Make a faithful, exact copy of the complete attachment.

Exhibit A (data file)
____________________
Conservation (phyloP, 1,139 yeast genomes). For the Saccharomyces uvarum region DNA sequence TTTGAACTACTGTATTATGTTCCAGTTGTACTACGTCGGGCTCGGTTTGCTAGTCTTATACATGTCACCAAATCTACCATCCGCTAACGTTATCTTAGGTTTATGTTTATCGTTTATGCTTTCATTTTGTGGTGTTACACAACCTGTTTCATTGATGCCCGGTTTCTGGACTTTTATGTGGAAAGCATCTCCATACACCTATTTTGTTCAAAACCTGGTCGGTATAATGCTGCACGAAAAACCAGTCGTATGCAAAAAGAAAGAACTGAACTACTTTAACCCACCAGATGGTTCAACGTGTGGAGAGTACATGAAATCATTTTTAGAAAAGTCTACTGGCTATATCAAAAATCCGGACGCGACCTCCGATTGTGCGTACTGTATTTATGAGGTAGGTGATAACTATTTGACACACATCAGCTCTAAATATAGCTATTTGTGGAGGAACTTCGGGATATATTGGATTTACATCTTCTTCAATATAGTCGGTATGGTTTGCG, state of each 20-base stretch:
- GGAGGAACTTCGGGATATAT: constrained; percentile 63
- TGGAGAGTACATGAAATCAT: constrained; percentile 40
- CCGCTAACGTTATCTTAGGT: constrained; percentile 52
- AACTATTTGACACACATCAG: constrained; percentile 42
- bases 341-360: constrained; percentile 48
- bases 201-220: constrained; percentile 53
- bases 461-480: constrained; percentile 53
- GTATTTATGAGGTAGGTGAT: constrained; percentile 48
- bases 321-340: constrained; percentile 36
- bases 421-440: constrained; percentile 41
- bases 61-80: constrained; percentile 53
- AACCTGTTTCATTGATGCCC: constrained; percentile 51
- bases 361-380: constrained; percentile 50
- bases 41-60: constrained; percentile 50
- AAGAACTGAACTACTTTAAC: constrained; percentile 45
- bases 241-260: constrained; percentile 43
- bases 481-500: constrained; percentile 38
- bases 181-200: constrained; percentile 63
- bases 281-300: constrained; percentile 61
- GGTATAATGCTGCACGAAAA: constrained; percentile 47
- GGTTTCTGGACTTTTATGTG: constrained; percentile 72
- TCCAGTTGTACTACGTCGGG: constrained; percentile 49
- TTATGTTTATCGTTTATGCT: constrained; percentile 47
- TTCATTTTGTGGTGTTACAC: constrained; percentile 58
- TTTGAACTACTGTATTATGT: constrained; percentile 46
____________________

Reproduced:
Conservation (phyloP, 1,139 yeast genomes). For the Saccharomyces uvarum region DNA sequence TTTGAACTACTGTATTATGTTCCAGTTGTACTACGTCGGGCTCGGTTTGCTAGTCTTATACATGTCACCAAATCTACCATCCGCTAACGTTATCTTAGGTTTATGTTTATCGTTTATGCTTTCATTTTGTGGTGTTACACAACCTGTTTCATTGATGCCCGGTTTCTGGACTTTTATGTGGAAAGCATCTCCATACACCTATTTTGTTCAAAACCTGGTCGGTATAATGCTGCACGAAAAACCAGTCGTATGCAAAAAGAAAGAACTGAACTACTTTAACCCACCAGATGGTTCAACGTGTGGAGAGTACATGAAATCATTTTTAGAAAAGTCTACTGGCTATATCAAAAATCCGGACGCGACCTCCGATTGTGCGTACTGTATTTATGAGGTAGGTGATAACTATTTGACACACATCAGCTCTAAATATAGCTATTTGTGGAGGAACTTCGGGATATATTGGATTTACATCTTCTTCAATATAGTCGGTATGGTTTGCG, state of each 20-base stretch:
- GGAGGAACTTCGGGATATAT: constrained; percentile 63
- TGGAGAGTACATGAAATCAT: constrained; percentile 40
- CCGCTAACGTTATCTTAGGT: constrained; percentile 52
- AACTATTTGACACACATCAG: constrained; percentile 42
- bases 341-360: constrained; percentile 48
- bases 201-220: constrained; percentile 53
- bases 461-480: constrained; percentile 53
- GTATTTATGAGGTAGGTGAT: constrained; percentile 48
- bases 321-340: constrained; percentile 36
- bases 421-440: constrained; percentile 41
- bases 61-80: constrained; percentile 53
- AACCTGTTTCATTGATGCCC: constrained; percentile 51
- bases 361-380: constrained; percentile 50
- bases 41-60: constrained; percentile 50
- AAGAACTGAACTACTTTAAC: constrained; percentile 45
- bases 241-260: constrained; percentile 43
- bases 481-500: constrained; percentile 38
- bases 181-200: constrained; percentile 63
- bases 281-300: constrained; percentile 61
- GGTATAATGCTGCACGAAAA: constrained; percentile 47
- GGTTTCTGGACTTTTATGTG: constrained; percentile 72
- TCCAGTTGTACTACGTCGGG: constrained; percentile 49
- TTATGTTTATCGTTTATGCT: constrained; percentile 47
- TTCATTTTGTGGTGTTACAC: constrained; percentile 58
- TTTGAACTACTGTATTATGT: constrained; percentile 46